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Remember me on this computer. Cancel Forgot your password? Christine Miller ; Patricia Marie Chuchryk. Many informants speak of rough times when their families would have given them help but were so poor themselves that they had nothing to give Silman They were barred from inheriting or retaining property on reserve land and from returning to their reserve for anything more than short visits, even if destitute. The various fronts on which battles were being fought mainly concerned land settlements Krosenbrink-Gelissen , and the members of lobbying organizations were almost exclusively male e.
In general, they held that the Indian Act, while discriminatory and deeply flawed, was also the only available leverage for dealing with the Canadian government.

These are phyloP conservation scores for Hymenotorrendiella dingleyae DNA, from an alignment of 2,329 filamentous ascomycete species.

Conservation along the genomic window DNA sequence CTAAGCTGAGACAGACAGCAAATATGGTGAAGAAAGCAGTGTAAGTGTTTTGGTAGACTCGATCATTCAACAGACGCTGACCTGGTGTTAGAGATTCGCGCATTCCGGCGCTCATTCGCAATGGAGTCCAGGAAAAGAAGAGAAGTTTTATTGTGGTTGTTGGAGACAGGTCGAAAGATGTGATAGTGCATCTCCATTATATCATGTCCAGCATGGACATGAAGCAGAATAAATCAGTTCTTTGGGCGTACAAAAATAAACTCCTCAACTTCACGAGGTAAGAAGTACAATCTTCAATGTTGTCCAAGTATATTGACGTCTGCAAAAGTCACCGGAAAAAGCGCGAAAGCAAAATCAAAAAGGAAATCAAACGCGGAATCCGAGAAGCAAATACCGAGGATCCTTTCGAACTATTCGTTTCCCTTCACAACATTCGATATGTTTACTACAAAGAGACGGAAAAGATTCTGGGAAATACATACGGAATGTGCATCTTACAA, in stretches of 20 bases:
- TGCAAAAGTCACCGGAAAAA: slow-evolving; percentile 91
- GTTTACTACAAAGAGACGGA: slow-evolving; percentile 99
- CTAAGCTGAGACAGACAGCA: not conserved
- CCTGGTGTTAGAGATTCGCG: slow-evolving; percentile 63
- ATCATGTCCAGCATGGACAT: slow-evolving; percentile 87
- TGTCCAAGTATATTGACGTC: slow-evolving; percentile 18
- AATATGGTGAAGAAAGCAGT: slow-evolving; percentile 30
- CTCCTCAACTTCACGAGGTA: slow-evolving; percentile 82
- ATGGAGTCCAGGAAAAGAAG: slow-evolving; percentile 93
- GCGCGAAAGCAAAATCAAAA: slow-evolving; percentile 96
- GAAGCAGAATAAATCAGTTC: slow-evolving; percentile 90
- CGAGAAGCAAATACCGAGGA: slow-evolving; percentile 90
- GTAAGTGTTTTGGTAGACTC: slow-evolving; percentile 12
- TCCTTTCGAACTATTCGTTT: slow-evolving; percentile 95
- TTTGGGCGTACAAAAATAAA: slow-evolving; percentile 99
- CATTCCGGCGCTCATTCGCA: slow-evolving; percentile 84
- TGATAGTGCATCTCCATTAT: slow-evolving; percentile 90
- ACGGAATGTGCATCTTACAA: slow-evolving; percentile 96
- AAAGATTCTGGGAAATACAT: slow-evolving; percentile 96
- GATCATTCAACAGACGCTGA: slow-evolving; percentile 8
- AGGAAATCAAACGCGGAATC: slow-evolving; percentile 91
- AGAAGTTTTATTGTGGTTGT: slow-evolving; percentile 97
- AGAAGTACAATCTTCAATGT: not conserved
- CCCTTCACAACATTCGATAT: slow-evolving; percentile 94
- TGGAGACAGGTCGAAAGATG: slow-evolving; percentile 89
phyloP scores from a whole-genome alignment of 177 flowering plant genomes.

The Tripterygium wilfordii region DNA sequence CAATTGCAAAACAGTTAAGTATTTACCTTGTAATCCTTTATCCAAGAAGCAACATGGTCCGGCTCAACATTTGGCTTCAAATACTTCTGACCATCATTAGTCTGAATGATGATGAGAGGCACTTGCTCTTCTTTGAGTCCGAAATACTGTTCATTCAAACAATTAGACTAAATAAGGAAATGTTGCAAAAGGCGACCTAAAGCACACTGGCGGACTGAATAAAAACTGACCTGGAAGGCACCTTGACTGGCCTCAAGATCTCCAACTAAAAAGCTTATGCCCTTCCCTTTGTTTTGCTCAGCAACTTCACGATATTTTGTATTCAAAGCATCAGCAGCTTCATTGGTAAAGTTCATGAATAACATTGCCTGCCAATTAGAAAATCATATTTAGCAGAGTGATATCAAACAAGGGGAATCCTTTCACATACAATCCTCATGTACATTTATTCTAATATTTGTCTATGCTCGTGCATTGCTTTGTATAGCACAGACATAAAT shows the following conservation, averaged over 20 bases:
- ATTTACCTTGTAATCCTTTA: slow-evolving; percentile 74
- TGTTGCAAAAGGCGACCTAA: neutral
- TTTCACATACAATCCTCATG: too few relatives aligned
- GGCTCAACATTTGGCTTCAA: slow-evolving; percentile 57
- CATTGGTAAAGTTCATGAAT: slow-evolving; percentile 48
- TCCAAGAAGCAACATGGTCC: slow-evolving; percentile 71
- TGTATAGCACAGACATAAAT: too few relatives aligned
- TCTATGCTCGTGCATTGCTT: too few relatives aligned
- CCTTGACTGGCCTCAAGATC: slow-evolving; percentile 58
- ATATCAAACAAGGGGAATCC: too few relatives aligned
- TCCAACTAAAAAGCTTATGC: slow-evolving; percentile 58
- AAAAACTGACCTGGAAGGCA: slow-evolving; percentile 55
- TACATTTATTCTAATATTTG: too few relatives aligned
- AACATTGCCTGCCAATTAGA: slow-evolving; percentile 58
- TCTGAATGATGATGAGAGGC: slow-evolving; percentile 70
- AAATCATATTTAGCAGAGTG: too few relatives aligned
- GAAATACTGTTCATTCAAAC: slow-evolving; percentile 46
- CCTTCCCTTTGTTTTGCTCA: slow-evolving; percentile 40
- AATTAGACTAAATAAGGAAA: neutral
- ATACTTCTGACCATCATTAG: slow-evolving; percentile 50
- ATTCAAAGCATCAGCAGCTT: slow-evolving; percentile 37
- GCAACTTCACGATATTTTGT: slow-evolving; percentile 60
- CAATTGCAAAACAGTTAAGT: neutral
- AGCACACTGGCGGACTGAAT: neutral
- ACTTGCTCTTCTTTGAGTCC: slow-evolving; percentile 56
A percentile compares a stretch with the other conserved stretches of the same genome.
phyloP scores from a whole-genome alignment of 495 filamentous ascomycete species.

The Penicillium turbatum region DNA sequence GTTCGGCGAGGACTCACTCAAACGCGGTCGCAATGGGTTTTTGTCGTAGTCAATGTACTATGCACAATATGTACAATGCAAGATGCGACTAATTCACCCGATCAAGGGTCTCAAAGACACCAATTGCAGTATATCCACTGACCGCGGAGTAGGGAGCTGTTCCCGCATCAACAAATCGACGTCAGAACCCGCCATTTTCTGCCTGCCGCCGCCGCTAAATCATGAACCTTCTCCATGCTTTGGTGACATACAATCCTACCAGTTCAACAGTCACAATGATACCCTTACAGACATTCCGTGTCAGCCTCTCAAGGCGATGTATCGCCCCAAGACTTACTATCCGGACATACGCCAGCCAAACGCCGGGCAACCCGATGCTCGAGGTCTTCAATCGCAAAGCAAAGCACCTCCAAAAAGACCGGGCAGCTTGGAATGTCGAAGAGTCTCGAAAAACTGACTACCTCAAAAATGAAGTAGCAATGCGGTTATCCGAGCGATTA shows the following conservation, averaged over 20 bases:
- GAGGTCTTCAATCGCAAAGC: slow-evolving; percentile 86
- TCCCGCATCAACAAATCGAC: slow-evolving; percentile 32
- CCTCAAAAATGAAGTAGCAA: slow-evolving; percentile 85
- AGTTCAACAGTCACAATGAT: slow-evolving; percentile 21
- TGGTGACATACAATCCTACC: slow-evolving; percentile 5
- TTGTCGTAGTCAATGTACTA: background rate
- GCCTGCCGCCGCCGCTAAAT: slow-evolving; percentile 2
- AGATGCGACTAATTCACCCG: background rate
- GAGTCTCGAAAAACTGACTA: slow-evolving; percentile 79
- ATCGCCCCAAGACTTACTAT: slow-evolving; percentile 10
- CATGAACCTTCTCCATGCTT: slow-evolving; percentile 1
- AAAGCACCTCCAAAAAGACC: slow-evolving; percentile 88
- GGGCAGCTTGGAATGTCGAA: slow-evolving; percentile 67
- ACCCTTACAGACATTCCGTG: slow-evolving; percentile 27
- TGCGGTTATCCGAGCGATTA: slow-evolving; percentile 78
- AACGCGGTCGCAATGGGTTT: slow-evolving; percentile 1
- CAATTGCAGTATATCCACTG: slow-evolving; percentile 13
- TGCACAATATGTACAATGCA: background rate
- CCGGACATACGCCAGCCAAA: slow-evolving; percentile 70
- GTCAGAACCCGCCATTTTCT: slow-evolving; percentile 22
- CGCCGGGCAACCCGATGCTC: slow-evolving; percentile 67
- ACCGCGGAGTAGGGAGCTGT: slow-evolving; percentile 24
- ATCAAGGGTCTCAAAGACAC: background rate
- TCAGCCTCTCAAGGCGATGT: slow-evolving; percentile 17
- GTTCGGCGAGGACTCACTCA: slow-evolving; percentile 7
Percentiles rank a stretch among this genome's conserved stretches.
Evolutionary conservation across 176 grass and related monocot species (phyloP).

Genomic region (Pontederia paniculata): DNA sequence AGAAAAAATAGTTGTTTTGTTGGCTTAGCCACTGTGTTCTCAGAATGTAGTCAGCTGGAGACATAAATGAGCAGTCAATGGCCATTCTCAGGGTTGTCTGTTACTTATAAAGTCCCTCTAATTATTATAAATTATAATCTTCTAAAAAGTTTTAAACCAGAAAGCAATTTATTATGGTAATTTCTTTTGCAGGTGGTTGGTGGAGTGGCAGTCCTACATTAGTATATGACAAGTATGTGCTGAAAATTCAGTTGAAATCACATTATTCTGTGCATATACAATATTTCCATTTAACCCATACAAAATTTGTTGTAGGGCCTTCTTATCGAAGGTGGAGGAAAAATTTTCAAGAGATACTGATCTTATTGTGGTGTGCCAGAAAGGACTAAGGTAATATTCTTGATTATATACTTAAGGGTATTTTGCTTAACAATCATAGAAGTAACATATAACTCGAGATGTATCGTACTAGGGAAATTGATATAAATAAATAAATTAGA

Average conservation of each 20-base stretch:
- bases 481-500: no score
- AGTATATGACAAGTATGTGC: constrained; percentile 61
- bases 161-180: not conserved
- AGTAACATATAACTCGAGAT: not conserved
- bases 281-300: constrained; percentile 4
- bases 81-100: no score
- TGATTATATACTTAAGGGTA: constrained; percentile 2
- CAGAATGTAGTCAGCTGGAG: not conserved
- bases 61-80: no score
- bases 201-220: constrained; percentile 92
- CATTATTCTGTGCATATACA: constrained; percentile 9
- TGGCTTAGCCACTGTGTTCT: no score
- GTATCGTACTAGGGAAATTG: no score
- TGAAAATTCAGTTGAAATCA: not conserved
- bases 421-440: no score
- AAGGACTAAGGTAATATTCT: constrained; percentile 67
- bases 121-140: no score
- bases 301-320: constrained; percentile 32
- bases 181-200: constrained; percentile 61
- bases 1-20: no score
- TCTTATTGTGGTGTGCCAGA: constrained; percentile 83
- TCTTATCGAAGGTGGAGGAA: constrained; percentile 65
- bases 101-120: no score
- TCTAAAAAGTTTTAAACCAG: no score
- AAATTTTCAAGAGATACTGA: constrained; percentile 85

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They therefore did not want to challenge parts of the Act in case the government decided to do away with it entirely, without compensating First Nations people. Three main reasons can readily be identified. This meant that, where leaders were restricted in their behaviour by community sanctions in the past, that restrictive force was absent in the new system. This was impossible on the reserves, particularly as they became more Europeanized. The government stringently enforced their policy of immobility for First Nations people by making many activities illegal for Status Indians off-reserve Krosenbrink-Gelissen Two-Axe Earley was evicted from the Kahnawake reserve and from her inherited property after marrying a white man.